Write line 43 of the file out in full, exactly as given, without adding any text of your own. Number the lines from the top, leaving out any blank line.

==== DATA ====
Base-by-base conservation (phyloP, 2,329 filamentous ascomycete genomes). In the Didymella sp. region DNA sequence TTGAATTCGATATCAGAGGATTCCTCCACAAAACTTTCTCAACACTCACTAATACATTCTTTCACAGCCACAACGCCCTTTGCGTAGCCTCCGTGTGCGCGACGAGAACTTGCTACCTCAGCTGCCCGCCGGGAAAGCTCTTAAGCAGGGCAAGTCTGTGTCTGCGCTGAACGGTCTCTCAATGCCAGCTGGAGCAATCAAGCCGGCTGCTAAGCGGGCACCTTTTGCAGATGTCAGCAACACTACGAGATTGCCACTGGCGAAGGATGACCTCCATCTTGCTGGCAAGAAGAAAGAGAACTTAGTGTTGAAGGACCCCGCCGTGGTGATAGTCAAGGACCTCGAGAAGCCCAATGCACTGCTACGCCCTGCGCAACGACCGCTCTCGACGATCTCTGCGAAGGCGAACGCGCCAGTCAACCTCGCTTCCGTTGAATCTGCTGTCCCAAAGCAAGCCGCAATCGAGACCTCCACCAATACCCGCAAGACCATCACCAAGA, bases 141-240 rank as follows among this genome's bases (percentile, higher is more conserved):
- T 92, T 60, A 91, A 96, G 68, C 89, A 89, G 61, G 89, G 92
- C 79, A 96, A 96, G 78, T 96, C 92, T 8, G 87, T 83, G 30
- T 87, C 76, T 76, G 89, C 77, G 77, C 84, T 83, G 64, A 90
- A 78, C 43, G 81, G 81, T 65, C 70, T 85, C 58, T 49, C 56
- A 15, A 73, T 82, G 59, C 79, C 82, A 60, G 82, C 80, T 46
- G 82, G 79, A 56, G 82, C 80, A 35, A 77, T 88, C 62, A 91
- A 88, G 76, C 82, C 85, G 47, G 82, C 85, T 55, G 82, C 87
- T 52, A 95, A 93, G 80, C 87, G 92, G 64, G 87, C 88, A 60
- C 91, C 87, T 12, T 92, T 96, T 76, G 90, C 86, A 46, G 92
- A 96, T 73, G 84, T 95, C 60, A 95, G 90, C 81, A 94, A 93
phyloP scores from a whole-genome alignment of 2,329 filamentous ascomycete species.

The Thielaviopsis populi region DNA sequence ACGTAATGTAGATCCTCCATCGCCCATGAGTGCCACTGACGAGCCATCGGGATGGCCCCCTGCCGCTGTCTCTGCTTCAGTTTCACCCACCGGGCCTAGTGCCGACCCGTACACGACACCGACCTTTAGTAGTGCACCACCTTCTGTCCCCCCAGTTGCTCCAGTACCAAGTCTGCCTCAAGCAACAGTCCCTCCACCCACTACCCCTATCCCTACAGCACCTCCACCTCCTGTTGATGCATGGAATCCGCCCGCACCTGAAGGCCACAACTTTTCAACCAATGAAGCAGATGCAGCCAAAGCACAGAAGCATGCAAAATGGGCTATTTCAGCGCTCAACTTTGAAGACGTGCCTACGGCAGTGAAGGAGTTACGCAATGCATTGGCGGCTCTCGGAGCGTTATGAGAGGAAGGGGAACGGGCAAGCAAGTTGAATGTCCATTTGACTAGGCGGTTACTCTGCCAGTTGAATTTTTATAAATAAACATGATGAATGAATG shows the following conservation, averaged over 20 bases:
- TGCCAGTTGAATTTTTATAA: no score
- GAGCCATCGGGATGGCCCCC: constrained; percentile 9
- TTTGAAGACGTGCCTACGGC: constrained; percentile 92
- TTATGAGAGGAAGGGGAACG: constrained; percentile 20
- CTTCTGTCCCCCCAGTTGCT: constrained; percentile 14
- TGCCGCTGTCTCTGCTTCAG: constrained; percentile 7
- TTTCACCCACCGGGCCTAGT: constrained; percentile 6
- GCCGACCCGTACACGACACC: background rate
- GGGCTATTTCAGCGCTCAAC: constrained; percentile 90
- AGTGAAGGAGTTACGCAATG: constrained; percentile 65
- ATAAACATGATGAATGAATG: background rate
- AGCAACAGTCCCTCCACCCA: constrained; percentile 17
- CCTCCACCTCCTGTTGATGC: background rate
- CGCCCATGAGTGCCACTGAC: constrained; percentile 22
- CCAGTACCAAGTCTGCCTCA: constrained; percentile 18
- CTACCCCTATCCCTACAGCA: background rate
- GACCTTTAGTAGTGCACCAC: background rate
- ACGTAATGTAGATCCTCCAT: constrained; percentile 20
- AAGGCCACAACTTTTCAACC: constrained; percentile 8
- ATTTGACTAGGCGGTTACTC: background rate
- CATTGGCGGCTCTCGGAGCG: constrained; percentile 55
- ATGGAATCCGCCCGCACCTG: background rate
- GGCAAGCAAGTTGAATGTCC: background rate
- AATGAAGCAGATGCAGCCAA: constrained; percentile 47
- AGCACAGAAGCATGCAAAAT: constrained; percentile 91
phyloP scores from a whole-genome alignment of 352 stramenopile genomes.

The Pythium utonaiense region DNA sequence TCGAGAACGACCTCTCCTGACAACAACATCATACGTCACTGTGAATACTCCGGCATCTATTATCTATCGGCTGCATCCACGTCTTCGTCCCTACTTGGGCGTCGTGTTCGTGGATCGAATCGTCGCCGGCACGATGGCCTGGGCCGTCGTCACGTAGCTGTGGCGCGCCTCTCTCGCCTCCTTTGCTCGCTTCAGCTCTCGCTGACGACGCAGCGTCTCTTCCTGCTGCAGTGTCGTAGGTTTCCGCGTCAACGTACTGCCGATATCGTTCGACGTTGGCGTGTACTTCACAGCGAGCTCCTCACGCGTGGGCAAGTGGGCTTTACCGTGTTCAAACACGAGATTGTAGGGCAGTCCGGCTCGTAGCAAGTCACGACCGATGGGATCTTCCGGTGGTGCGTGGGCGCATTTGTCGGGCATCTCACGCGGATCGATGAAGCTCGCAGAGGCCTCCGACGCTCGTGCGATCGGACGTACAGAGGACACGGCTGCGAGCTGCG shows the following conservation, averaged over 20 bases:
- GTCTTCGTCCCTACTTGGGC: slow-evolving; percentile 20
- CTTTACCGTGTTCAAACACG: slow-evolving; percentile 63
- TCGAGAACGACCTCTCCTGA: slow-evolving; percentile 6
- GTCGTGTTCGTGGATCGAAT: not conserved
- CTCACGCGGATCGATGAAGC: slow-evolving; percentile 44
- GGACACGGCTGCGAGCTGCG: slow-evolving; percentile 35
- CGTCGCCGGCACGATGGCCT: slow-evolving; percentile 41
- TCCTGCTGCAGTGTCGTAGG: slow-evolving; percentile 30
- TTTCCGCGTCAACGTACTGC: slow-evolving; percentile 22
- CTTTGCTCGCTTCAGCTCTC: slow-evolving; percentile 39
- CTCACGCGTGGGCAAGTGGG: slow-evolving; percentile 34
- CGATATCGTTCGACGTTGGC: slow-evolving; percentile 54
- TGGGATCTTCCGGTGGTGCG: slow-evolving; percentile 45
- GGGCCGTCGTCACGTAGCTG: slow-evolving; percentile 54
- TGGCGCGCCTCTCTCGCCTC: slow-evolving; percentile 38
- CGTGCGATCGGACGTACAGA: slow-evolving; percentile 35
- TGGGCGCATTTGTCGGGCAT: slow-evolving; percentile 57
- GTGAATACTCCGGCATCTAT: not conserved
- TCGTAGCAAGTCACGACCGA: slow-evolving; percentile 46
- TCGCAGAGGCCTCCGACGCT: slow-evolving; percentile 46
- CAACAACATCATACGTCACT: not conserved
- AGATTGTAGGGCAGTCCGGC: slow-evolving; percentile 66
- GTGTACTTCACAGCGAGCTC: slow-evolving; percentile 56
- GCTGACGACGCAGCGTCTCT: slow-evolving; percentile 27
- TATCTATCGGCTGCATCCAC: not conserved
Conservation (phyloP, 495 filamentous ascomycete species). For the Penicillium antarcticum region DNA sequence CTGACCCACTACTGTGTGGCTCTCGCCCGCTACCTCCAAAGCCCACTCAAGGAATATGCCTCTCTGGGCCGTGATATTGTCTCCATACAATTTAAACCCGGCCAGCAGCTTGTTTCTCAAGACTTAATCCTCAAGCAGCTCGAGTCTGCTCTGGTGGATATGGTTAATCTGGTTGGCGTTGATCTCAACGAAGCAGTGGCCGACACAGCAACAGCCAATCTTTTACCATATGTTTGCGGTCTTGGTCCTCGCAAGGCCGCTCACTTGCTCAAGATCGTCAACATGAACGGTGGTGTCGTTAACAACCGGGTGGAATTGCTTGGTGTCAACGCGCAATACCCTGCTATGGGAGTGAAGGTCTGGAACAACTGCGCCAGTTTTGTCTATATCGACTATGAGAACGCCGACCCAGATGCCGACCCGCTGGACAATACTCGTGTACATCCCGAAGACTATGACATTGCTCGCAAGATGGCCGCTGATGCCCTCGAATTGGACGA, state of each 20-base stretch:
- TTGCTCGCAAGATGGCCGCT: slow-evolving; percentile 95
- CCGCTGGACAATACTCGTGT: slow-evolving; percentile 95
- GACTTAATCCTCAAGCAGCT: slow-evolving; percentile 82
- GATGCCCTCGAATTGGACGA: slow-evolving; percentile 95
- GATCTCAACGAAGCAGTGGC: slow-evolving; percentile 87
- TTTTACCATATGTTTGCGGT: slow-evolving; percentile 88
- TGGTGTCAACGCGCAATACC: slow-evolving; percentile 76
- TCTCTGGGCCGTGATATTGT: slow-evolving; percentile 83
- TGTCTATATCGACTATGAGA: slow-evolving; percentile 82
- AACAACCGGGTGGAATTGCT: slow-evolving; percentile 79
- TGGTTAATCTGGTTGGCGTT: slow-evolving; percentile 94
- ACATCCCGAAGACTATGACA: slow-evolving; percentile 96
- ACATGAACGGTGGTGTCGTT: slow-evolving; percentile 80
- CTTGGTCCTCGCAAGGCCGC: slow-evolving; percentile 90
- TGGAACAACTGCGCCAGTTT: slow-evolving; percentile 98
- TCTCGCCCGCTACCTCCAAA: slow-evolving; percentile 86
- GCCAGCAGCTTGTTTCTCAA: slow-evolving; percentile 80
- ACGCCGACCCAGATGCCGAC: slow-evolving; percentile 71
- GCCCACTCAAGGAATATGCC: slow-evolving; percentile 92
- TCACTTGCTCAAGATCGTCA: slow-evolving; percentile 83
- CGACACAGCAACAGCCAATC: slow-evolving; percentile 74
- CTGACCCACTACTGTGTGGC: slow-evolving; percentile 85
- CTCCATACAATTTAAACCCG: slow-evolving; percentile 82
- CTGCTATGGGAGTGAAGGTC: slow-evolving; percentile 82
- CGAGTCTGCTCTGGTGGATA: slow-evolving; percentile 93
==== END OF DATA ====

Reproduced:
- TCGAGAACGACCTCTCCTGA: slow-evolving; percentile 6